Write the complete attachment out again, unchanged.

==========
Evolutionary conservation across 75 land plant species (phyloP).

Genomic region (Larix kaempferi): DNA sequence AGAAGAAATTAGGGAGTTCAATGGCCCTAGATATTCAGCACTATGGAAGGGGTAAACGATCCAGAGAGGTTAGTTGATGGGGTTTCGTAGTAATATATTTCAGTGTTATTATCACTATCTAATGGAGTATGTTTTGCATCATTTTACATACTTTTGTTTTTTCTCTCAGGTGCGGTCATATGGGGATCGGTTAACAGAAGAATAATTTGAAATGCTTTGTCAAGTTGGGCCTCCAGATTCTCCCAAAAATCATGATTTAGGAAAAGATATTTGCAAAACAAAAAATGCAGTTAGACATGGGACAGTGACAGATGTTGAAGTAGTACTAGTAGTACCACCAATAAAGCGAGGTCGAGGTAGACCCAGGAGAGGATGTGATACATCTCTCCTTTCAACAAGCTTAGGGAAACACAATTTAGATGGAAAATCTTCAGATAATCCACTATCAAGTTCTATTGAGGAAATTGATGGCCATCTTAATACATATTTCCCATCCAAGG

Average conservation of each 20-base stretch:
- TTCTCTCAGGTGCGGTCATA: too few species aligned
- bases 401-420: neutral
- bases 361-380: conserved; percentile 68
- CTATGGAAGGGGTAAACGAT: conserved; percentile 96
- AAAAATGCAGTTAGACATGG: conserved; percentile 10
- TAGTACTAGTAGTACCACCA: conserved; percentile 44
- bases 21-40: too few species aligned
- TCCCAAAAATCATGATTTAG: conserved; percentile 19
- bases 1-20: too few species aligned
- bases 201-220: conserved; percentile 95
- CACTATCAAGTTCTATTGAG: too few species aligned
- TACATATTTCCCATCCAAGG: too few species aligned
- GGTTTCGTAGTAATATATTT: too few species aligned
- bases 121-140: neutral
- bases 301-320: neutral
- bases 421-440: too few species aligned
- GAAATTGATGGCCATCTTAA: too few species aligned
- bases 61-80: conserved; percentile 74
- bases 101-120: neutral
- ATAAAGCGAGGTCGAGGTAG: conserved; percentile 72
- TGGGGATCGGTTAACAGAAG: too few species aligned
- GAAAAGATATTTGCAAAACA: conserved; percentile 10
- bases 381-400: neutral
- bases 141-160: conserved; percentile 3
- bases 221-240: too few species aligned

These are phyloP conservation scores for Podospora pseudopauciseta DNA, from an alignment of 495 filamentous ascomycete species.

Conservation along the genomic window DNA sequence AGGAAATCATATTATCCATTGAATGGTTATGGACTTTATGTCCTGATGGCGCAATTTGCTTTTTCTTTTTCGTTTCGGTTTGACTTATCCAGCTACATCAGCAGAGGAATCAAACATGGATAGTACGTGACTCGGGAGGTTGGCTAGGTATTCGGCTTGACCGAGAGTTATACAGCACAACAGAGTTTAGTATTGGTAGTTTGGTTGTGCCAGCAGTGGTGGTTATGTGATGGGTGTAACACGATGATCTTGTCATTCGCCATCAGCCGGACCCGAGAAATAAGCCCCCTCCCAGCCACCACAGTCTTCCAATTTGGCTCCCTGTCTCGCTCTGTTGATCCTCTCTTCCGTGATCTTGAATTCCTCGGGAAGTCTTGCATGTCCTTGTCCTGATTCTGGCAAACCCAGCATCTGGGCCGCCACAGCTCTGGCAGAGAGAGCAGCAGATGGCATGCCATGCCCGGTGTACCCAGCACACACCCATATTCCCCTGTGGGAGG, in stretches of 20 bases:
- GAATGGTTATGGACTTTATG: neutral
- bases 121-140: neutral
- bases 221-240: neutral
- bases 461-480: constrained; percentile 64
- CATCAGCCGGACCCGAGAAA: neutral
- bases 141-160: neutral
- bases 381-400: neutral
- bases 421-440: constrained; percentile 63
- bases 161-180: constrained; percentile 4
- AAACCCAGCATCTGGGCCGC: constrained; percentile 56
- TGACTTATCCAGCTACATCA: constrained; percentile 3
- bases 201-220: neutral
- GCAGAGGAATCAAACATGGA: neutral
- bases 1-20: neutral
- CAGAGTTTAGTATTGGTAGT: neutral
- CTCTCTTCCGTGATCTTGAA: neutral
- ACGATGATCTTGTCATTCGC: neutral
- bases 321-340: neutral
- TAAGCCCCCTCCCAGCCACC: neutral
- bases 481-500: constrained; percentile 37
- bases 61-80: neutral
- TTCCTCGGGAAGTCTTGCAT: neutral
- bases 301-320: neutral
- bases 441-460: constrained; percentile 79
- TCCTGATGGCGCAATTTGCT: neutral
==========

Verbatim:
Evolutionary conservation across 75 land plant species (phyloP).

Genomic region (Larix kaempferi): DNA sequence AGAAGAAATTAGGGAGTTCAATGGCCCTAGATATTCAGCACTATGGAAGGGGTAAACGATCCAGAGAGGTTAGTTGATGGGGTTTCGTAGTAATATATTTCAGTGTTATTATCACTATCTAATGGAGTATGTTTTGCATCATTTTACATACTTTTGTTTTTTCTCTCAGGTGCGGTCATATGGGGATCGGTTAACAGAAGAATAATTTGAAATGCTTTGTCAAGTTGGGCCTCCAGATTCTCCCAAAAATCATGATTTAGGAAAAGATATTTGCAAAACAAAAAATGCAGTTAGACATGGGACAGTGACAGATGTTGAAGTAGTACTAGTAGTACCACCAATAAAGCGAGGTCGAGGTAGACCCAGGAGAGGATGTGATACATCTCTCCTTTCAACAAGCTTAGGGAAACACAATTTAGATGGAAAATCTTCAGATAATCCACTATCAAGTTCTATTGAGGAAATTGATGGCCATCTTAATACATATTTCCCATCCAAGG

Average conservation of each 20-base stretch:
- TTCTCTCAGGTGCGGTCATA: too few species aligned
- bases 401-420: neutral
- bases 361-380: conserved; percentile 68
- CTATGGAAGGGGTAAACGAT: conserved; percentile 96
- AAAAATGCAGTTAGACATGG: conserved; percentile 10
- TAGTACTAGTAGTACCACCA: conserved; percentile 44
- bases 21-40: too few species aligned
- TCCCAAAAATCATGATTTAG: conserved; percentile 19
- bases 1-20: too few species aligned
- bases 201-220: conserved; percentile 95
- CACTATCAAGTTCTATTGAG: too few species aligned
- TACATATTTCCCATCCAAGG: too few species aligned
- GGTTTCGTAGTAATATATTT: too few species aligned
- bases 121-140: neutral
- bases 301-320: neutral
- bases 421-440: too few species aligned
- GAAATTGATGGCCATCTTAA: too few species aligned
- bases 61-80: conserved; percentile 74
- bases 101-120: neutral
- ATAAAGCGAGGTCGAGGTAG: conserved; percentile 72
- TGGGGATCGGTTAACAGAAG: too few species aligned
- GAAAAGATATTTGCAAAACA: conserved; percentile 10
- bases 381-400: neutral
- bases 141-160: conserved; percentile 3
- bases 221-240: too few species aligned

These are phyloP conservation scores for Podospora pseudopauciseta DNA, from an alignment of 495 filamentous ascomycete species.

Conservation along the genomic window DNA sequence AGGAAATCATATTATCCATTGAATGGTTATGGACTTTATGTCCTGATGGCGCAATTTGCTTTTTCTTTTTCGTTTCGGTTTGACTTATCCAGCTACATCAGCAGAGGAATCAAACATGGATAGTACGTGACTCGGGAGGTTGGCTAGGTATTCGGCTTGACCGAGAGTTATACAGCACAACAGAGTTTAGTATTGGTAGTTTGGTTGTGCCAGCAGTGGTGGTTATGTGATGGGTGTAACACGATGATCTTGTCATTCGCCATCAGCCGGACCCGAGAAATAAGCCCCCTCCCAGCCACCACAGTCTTCCAATTTGGCTCCCTGTCTCGCTCTGTTGATCCTCTCTTCCGTGATCTTGAATTCCTCGGGAAGTCTTGCATGTCCTTGTCCTGATTCTGGCAAACCCAGCATCTGGGCCGCCACAGCTCTGGCAGAGAGAGCAGCAGATGGCATGCCATGCCCGGTGTACCCAGCACACACCCATATTCCCCTGTGGGAGG, in stretches of 20 bases:
- GAATGGTTATGGACTTTATG: neutral
- bases 121-140: neutral
- bases 221-240: neutral
- bases 461-480: constrained; percentile 64
- CATCAGCCGGACCCGAGAAA: neutral
- bases 141-160: neutral
- bases 381-400: neutral
- bases 421-440: constrained; percentile 63
- bases 161-180: constrained; percentile 4
- AAACCCAGCATCTGGGCCGC: constrained; percentile 56
- TGACTTATCCAGCTACATCA: constrained; percentile 3
- bases 201-220: neutral
- GCAGAGGAATCAAACATGGA: neutral
- bases 1-20: neutral
- CAGAGTTTAGTATTGGTAGT: neutral
- CTCTCTTCCGTGATCTTGAA: neutral
- ACGATGATCTTGTCATTCGC: neutral
- bases 321-340: neutral
- TAAGCCCCCTCCCAGCCACC: neutral
- bases 481-500: constrained; percentile 37
- bases 61-80: neutral
- TTCCTCGGGAAGTCTTGCAT: neutral
- bases 301-320: neutral
- bases 441-460: constrained; percentile 79
- TCCTGATGGCGCAATTTGCT: neutral